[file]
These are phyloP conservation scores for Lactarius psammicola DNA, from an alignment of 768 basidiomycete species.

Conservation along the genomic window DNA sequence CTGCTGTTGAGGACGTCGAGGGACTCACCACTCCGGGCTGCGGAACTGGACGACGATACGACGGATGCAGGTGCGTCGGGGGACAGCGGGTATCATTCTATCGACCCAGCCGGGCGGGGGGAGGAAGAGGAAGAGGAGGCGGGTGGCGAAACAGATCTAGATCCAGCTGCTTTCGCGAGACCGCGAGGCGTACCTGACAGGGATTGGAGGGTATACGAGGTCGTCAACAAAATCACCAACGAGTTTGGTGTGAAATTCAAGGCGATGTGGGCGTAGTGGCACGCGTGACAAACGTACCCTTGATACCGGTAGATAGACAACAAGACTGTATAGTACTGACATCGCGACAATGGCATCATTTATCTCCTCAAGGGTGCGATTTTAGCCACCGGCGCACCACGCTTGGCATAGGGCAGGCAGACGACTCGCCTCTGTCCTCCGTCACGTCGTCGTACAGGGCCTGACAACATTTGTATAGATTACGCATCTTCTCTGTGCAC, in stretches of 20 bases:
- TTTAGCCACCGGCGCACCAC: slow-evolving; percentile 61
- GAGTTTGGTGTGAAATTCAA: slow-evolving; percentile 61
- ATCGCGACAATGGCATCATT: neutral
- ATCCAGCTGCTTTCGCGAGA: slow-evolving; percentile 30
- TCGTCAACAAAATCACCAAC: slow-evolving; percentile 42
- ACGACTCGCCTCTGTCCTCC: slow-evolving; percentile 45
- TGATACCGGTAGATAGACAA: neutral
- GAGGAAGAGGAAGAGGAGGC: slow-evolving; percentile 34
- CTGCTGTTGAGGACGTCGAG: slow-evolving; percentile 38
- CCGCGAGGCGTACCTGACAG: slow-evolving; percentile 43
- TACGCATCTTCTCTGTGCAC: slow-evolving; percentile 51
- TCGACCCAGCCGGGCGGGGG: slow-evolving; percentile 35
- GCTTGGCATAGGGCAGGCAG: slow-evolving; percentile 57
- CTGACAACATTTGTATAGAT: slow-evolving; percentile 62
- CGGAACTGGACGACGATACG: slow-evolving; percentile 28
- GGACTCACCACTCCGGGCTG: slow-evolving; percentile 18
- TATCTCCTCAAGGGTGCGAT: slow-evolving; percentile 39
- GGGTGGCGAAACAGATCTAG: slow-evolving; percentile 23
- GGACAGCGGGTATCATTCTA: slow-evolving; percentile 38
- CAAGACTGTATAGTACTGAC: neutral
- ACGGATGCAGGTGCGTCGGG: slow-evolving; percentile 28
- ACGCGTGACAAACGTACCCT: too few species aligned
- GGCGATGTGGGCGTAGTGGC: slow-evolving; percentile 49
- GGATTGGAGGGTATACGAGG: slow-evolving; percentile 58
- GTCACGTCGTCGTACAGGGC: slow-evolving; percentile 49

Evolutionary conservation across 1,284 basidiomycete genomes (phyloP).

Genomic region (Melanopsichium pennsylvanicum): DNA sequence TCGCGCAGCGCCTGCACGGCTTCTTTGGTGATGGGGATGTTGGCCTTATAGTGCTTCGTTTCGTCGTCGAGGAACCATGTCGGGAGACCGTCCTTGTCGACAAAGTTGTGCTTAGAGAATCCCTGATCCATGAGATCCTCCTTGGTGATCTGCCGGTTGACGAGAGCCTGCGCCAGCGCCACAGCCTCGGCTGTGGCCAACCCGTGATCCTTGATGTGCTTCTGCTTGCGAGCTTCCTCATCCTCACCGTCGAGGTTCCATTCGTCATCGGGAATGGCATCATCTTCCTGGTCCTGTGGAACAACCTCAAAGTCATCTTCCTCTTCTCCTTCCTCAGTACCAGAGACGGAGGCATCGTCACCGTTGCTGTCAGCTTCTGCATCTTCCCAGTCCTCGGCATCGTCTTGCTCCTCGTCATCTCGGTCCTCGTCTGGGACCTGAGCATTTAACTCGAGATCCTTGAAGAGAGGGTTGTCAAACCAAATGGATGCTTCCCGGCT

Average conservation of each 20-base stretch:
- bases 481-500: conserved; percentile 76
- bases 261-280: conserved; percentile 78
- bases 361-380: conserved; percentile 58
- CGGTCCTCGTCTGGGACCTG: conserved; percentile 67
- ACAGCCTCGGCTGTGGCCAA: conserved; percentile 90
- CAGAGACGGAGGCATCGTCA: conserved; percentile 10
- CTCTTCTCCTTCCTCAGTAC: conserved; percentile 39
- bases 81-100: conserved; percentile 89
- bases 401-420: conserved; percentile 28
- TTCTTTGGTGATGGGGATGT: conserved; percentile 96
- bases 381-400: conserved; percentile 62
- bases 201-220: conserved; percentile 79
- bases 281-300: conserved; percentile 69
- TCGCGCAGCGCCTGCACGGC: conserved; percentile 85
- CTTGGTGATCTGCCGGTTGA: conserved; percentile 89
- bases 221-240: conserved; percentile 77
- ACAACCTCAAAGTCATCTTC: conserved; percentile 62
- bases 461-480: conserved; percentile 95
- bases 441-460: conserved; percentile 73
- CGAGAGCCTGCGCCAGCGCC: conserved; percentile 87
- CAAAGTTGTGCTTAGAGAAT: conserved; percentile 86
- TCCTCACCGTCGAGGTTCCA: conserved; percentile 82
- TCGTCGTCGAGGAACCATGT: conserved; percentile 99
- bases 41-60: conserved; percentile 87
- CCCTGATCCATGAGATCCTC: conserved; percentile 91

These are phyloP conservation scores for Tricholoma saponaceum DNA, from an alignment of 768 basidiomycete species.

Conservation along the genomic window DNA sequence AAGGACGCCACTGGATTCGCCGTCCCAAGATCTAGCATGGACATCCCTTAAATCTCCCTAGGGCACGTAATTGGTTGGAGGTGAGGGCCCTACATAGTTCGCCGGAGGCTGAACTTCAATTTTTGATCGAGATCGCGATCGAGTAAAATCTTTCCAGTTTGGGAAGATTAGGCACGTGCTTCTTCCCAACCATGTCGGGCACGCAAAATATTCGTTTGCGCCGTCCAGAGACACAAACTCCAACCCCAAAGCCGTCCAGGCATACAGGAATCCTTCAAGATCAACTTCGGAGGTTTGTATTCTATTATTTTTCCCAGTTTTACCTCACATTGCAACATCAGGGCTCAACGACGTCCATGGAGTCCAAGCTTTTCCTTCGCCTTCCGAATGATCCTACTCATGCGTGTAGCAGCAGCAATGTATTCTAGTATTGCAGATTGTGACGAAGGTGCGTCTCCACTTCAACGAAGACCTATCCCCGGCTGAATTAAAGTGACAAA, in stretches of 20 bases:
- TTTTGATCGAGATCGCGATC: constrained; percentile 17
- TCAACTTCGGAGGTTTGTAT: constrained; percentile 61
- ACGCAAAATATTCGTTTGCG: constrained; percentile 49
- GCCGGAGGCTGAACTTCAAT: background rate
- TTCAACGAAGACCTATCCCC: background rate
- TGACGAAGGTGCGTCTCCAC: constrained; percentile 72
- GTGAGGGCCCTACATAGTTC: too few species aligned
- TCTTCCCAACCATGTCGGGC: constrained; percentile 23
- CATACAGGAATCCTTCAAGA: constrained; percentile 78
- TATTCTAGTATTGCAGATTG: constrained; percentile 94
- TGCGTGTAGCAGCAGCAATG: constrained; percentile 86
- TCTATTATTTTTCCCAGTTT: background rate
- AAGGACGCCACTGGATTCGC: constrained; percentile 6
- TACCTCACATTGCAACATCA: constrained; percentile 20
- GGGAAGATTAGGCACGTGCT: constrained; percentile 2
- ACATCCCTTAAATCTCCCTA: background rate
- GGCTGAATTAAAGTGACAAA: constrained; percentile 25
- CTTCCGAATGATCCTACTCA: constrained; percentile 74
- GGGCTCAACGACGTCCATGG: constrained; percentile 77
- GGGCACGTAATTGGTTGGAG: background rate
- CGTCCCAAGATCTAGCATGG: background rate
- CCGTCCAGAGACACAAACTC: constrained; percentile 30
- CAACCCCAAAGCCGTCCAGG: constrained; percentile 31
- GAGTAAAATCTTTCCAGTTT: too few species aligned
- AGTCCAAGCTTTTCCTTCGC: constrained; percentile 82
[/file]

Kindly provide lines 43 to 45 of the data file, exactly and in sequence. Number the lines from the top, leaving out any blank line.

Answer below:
- bases 281-300: conserved; percentile 69
- TCGCGCAGCGCCTGCACGGC: conserved; percentile 85
- CTTGGTGATCTGCCGGTTGA: conserved; percentile 89